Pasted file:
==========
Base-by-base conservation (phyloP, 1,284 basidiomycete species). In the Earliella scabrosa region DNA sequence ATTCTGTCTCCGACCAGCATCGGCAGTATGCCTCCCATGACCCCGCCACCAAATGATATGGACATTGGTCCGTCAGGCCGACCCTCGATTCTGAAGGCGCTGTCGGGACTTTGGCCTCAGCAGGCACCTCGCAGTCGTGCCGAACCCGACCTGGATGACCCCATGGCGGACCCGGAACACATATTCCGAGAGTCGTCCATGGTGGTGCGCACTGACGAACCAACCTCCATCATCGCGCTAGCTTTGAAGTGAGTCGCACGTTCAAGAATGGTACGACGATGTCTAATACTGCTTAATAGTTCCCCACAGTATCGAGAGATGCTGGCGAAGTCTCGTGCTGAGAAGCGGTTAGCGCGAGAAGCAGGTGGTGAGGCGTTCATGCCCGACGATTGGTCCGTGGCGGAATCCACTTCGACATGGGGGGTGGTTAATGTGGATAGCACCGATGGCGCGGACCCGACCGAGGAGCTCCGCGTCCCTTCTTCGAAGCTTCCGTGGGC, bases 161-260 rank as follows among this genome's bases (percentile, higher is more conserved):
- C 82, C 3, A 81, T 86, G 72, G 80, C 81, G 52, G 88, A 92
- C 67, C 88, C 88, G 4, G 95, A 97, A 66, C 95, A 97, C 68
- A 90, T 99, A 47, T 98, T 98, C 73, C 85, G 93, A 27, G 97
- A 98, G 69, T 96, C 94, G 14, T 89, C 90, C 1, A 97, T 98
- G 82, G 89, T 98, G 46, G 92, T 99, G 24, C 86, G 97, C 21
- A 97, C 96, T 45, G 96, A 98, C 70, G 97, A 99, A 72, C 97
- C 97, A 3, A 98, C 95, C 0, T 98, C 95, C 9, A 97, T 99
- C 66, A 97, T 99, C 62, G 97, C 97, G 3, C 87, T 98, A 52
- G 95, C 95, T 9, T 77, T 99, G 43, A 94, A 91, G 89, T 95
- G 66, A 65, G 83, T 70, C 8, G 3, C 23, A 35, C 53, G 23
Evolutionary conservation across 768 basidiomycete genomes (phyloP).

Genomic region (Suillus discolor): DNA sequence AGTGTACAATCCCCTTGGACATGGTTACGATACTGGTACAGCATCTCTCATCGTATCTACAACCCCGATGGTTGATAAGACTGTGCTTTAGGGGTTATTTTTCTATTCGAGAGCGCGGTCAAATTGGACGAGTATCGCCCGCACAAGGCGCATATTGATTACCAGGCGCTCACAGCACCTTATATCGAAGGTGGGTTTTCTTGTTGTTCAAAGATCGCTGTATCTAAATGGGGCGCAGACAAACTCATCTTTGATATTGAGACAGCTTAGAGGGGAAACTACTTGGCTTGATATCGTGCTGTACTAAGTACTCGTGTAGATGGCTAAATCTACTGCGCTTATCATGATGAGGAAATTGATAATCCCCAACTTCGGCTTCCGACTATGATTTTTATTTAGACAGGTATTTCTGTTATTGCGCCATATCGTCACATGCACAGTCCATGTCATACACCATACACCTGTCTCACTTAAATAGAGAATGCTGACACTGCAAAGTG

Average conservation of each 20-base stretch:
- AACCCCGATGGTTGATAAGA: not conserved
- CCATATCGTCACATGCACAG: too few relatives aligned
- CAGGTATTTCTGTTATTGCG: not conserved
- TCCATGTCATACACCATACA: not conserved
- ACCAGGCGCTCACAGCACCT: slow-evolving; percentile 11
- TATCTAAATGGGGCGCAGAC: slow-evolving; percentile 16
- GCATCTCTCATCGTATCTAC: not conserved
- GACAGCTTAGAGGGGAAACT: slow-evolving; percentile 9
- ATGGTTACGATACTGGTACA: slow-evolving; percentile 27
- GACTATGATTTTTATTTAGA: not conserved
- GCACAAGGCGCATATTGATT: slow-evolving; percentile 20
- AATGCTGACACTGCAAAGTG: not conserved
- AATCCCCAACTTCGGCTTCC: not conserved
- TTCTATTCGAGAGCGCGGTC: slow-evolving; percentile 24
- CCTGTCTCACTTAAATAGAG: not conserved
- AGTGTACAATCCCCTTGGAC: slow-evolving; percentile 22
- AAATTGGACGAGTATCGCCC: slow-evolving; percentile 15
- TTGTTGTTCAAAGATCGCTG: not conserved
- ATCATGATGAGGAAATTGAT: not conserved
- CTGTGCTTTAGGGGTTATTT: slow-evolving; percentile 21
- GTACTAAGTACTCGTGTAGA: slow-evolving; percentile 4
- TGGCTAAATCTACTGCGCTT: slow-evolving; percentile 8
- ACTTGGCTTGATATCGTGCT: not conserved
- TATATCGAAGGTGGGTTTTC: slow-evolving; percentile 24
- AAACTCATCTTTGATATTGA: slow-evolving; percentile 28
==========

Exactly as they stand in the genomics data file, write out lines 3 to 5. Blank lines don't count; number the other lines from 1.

- C 67, C 88, C 88, G 4, G 95, A 97, A 66, C 95, A 97, C 68
- A 90, T 99, A 47, T 98, T 98, C 73, C 85, G 93, A 27, G 97
- A 98, G 69, T 96, C 94, G 14, T 89, C 90, C 1, A 97, T 98